Fascinating, Chris. Many thanks for posting the report and the analysis.
Chris Rimmer wrote:
> I joined our field crew on East Mt. Tuesday night and Wed. Bicknell's
> Thrush (BITH) continue to be very active there, singing and calling. We
> mist-netted 4 previously unbanded males. This has been a "banner"
> summer for BITH, following 2 productive breeding seasons, when numbers
> of red squirrels were low (they are a major predator). Squirrel
> populations track fir cone crops, which generally follow a two-year boom
> or bust cycle in montane forests. The pattern occasionally skips a
> year, and 2005-2006 both featured low squirrel numbers, with the result
> that BITH (and other open-cup nesting species) enjoyed relatively high
> breeding productivity. BITH numbers have generally rebounded throughout
> the Northeast in 2007, with mountains like Burke -- a small peak on
> which we have detected no more than one BITH since the late 1990s, none
> last year -- supporting good numbers. I found 3 BITH on Burke in early
> June. I managed to mist-net all 3, and 2 were yearlings. A high
> proportion of the BITH we've captured on East, Mansfield and Stratton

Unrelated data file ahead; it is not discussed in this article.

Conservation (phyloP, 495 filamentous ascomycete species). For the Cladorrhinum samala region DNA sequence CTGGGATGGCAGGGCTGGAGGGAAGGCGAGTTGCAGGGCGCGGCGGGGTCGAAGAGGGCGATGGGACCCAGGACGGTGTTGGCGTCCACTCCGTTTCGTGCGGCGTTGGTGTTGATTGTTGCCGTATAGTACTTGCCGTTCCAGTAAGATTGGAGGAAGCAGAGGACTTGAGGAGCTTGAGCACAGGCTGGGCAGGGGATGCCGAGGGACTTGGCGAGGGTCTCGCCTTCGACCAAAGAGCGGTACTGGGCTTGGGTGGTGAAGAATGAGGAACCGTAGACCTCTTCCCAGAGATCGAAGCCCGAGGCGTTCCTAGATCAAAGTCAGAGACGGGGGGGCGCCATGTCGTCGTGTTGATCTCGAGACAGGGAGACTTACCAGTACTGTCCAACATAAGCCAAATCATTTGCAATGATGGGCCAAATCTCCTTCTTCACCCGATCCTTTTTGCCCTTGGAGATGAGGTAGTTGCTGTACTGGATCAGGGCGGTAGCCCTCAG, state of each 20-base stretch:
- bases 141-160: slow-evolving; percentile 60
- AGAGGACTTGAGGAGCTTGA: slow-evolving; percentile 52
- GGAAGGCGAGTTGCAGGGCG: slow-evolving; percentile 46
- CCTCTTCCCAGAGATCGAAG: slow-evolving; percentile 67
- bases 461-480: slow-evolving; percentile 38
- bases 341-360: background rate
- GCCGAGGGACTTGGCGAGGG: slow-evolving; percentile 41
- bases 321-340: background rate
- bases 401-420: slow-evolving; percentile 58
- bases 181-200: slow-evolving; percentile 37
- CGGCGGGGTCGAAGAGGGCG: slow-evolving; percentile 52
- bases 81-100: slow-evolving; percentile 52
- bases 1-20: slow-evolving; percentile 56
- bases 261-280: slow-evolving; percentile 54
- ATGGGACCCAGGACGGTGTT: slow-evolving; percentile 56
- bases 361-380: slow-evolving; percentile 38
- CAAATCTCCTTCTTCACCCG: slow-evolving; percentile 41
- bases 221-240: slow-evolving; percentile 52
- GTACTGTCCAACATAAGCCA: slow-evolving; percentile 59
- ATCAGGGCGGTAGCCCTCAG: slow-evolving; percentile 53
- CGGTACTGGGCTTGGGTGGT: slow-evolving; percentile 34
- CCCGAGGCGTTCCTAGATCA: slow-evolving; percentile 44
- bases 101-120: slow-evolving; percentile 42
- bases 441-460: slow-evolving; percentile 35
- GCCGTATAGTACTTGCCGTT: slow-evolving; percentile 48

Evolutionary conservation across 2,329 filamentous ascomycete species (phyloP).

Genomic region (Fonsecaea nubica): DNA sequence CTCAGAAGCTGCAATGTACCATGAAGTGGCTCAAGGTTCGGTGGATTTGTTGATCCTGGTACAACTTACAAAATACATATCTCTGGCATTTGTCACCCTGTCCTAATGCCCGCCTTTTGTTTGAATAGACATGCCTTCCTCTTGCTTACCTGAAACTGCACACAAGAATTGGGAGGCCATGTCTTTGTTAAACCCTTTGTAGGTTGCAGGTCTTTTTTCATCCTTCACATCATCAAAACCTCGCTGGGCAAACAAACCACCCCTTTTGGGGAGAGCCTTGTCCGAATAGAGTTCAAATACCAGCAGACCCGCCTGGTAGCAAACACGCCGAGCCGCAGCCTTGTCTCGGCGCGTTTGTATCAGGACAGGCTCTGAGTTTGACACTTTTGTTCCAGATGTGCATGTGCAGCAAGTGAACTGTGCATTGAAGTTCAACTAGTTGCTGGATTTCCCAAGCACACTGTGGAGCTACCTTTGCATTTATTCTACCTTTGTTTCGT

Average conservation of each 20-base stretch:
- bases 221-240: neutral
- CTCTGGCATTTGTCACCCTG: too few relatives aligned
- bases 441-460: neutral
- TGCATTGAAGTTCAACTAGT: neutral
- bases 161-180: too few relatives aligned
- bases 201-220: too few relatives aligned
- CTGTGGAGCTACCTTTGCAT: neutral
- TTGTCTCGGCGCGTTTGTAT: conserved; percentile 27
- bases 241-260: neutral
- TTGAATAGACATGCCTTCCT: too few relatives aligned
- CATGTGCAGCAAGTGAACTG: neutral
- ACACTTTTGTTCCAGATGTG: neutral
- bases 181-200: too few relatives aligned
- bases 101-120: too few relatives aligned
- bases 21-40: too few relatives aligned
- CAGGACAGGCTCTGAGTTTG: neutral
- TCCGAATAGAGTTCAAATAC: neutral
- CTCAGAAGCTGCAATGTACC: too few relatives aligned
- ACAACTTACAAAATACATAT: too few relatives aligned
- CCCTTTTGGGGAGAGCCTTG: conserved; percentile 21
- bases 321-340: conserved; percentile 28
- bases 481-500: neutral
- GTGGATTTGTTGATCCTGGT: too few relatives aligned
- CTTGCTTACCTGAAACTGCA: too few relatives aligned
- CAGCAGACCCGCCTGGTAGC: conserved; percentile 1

> are also yearlings, reflecting 2006's solid productivity.
> This summer features a different story in terms of squirrel
> populations. Many of you will recall last fall's massive cone crop.
> The mountains are now overrun with squirrels! East Mt. in particular
> has obscene numbers, like nothing we have ever seen. They are
> undoubtedly depredating nests of BITH and other species, which means
> that many birds will renest after failing, accounting at least in part
> for the continued strong vocal activity, at a time of summer when things
> normally begin to quiet down. The good news is that the 2007 cone crop
> is all but absent, so BITH should have a relatively squirrel-free 2008.
> Pine Siskins and White-winged Crossbills continue to be present on East
> in small flocks. We caught a family of recently-fledged Boreal
> Chickadees and a female Black-backed Woodpecker that we had banded in
> 2005. Blackpoll Warbler numbers continue to be low.
> I spent the late mornnig and afternoon atlassing along the access road
> to East Mt, which like the summit is on the Seneca Mt. 6 block.
> Interestingly, Blackpolls were all over the place in suitable habitats
> of dense, small fir and spruce, at elevations of 6-800 m. I flushed a
> female off a nest with 2 eggs and had at least 6-7 pairs carrying food.
> I wish other species had been as easy to confirm.... I needed 11 new
> confirmations but only came away with 6. All were of adults carrying
> food and/or feeding fledglings, and included Black-throated Green
> Warbler, Black-and-white Warbler, Canada Warbler, Mourning Warbler,
> Common Yellowthroat, and Lincoln's Sparrow. Two interesting new species
> for the block included a female Tennessee Warbler and a (Western) Palm
> Warbler at the edge of a small bog -- both investigated my pishing, but
> neither had food or acted agitated as if a nest or young were nearby.
> Chris Rimmer
> Conservation Biology Dept.
> Vermont Institute of Natural Science
> 6565 Woodstock Road
> P.O. Box 1281
> Quechee, VT 05059
> 802-359-5001 ext. 230